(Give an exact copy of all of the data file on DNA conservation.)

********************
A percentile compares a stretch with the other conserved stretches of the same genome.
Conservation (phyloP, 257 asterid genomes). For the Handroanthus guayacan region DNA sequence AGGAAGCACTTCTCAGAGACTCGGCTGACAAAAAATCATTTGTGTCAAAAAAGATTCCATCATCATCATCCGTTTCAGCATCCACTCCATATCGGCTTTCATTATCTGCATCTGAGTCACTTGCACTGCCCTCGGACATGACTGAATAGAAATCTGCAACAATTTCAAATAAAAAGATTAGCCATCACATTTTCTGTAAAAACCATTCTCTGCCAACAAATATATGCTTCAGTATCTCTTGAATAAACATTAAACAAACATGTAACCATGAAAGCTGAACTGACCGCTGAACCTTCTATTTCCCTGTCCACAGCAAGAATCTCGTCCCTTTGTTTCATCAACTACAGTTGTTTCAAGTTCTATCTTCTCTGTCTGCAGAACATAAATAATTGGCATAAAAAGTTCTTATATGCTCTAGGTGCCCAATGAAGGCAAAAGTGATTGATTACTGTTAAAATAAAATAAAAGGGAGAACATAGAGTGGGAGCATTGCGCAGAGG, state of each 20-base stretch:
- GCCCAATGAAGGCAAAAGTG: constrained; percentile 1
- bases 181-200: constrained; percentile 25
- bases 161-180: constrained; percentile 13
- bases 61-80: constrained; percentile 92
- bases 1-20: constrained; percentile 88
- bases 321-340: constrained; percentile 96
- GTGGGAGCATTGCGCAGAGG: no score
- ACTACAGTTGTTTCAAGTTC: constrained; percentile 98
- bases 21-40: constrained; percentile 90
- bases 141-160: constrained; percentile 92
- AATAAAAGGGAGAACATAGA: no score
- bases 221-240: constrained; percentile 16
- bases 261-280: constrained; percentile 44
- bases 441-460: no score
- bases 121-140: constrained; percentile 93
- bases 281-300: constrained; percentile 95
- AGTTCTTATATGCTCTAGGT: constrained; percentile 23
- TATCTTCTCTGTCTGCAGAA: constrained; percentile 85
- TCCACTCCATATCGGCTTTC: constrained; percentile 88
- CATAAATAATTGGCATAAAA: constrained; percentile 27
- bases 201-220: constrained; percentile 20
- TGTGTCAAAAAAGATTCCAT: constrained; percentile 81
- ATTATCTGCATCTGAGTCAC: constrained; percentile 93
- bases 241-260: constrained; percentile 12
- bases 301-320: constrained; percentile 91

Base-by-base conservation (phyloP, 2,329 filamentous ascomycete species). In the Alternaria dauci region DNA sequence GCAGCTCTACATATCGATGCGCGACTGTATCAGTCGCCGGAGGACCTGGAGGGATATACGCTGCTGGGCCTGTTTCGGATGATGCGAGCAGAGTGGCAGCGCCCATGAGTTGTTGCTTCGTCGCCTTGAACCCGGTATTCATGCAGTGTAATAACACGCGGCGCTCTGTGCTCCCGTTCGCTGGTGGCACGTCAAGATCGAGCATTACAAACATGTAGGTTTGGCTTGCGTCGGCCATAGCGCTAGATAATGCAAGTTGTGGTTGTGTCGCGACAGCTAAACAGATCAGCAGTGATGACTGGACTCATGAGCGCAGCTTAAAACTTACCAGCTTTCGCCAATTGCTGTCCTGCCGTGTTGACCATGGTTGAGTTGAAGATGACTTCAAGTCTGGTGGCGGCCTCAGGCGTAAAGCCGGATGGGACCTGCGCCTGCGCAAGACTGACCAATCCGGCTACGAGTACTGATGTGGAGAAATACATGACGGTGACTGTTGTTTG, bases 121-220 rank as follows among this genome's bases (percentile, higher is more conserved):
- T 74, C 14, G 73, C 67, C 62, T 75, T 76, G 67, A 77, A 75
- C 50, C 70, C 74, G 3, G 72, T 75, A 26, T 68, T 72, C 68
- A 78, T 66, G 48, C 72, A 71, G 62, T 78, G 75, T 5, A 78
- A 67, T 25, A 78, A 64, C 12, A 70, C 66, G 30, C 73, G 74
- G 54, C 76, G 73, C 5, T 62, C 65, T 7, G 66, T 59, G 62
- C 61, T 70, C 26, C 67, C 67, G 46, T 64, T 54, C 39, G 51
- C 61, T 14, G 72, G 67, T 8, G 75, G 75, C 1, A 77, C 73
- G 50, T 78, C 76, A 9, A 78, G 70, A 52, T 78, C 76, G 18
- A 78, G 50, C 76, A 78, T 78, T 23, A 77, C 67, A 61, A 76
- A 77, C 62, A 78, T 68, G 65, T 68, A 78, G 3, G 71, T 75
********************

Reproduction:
A percentile compares a stretch with the other conserved stretches of the same genome.
Conservation (phyloP, 257 asterid genomes). For the Handroanthus guayacan region DNA sequence AGGAAGCACTTCTCAGAGACTCGGCTGACAAAAAATCATTTGTGTCAAAAAAGATTCCATCATCATCATCCGTTTCAGCATCCACTCCATATCGGCTTTCATTATCTGCATCTGAGTCACTTGCACTGCCCTCGGACATGACTGAATAGAAATCTGCAACAATTTCAAATAAAAAGATTAGCCATCACATTTTCTGTAAAAACCATTCTCTGCCAACAAATATATGCTTCAGTATCTCTTGAATAAACATTAAACAAACATGTAACCATGAAAGCTGAACTGACCGCTGAACCTTCTATTTCCCTGTCCACAGCAAGAATCTCGTCCCTTTGTTTCATCAACTACAGTTGTTTCAAGTTCTATCTTCTCTGTCTGCAGAACATAAATAATTGGCATAAAAAGTTCTTATATGCTCTAGGTGCCCAATGAAGGCAAAAGTGATTGATTACTGTTAAAATAAAATAAAAGGGAGAACATAGAGTGGGAGCATTGCGCAGAGG, state of each 20-base stretch:
- GCCCAATGAAGGCAAAAGTG: constrained; percentile 1
- bases 181-200: constrained; percentile 25
- bases 161-180: constrained; percentile 13
- bases 61-80: constrained; percentile 92
- bases 1-20: constrained; percentile 88
- bases 321-340: constrained; percentile 96
- GTGGGAGCATTGCGCAGAGG: no score
- ACTACAGTTGTTTCAAGTTC: constrained; percentile 98
- bases 21-40: constrained; percentile 90
- bases 141-160: constrained; percentile 92
- AATAAAAGGGAGAACATAGA: no score
- bases 221-240: constrained; percentile 16
- bases 261-280: constrained; percentile 44
- bases 441-460: no score
- bases 121-140: constrained; percentile 93
- bases 281-300: constrained; percentile 95
- AGTTCTTATATGCTCTAGGT: constrained; percentile 23
- TATCTTCTCTGTCTGCAGAA: constrained; percentile 85
- TCCACTCCATATCGGCTTTC: constrained; percentile 88
- CATAAATAATTGGCATAAAA: constrained; percentile 27
- bases 201-220: constrained; percentile 20
- TGTGTCAAAAAAGATTCCAT: constrained; percentile 81
- ATTATCTGCATCTGAGTCAC: constrained; percentile 93
- bases 241-260: constrained; percentile 12
- bases 301-320: constrained; percentile 91

Base-by-base conservation (phyloP, 2,329 filamentous ascomycete species). In the Alternaria dauci region DNA sequence GCAGCTCTACATATCGATGCGCGACTGTATCAGTCGCCGGAGGACCTGGAGGGATATACGCTGCTGGGCCTGTTTCGGATGATGCGAGCAGAGTGGCAGCGCCCATGAGTTGTTGCTTCGTCGCCTTGAACCCGGTATTCATGCAGTGTAATAACACGCGGCGCTCTGTGCTCCCGTTCGCTGGTGGCACGTCAAGATCGAGCATTACAAACATGTAGGTTTGGCTTGCGTCGGCCATAGCGCTAGATAATGCAAGTTGTGGTTGTGTCGCGACAGCTAAACAGATCAGCAGTGATGACTGGACTCATGAGCGCAGCTTAAAACTTACCAGCTTTCGCCAATTGCTGTCCTGCCGTGTTGACCATGGTTGAGTTGAAGATGACTTCAAGTCTGGTGGCGGCCTCAGGCGTAAAGCCGGATGGGACCTGCGCCTGCGCAAGACTGACCAATCCGGCTACGAGTACTGATGTGGAGAAATACATGACGGTGACTGTTGTTTG, bases 121-220 rank as follows among this genome's bases (percentile, higher is more conserved):
- T 74, C 14, G 73, C 67, C 62, T 75, T 76, G 67, A 77, A 75
- C 50, C 70, C 74, G 3, G 72, T 75, A 26, T 68, T 72, C 68
- A 78, T 66, G 48, C 72, A 71, G 62, T 78, G 75, T 5, A 78
- A 67, T 25, A 78, A 64, C 12, A 70, C 66, G 30, C 73, G 74
- G 54, C 76, G 73, C 5, T 62, C 65, T 7, G 66, T 59, G 62
- C 61, T 70, C 26, C 67, C 67, G 46, T 64, T 54, C 39, G 51
- C 61, T 14, G 72, G 67, T 8, G 75, G 75, C 1, A 77, C 73
- G 50, T 78, C 76, A 9, A 78, G 70, A 52, T 78, C 76, G 18
- A 78, G 50, C 76, A 78, T 78, T 23, A 77, C 67, A 61, A 76
- A 77, C 62, A 78, T 68, G 65, T 68, A 78, G 3, G 71, T 75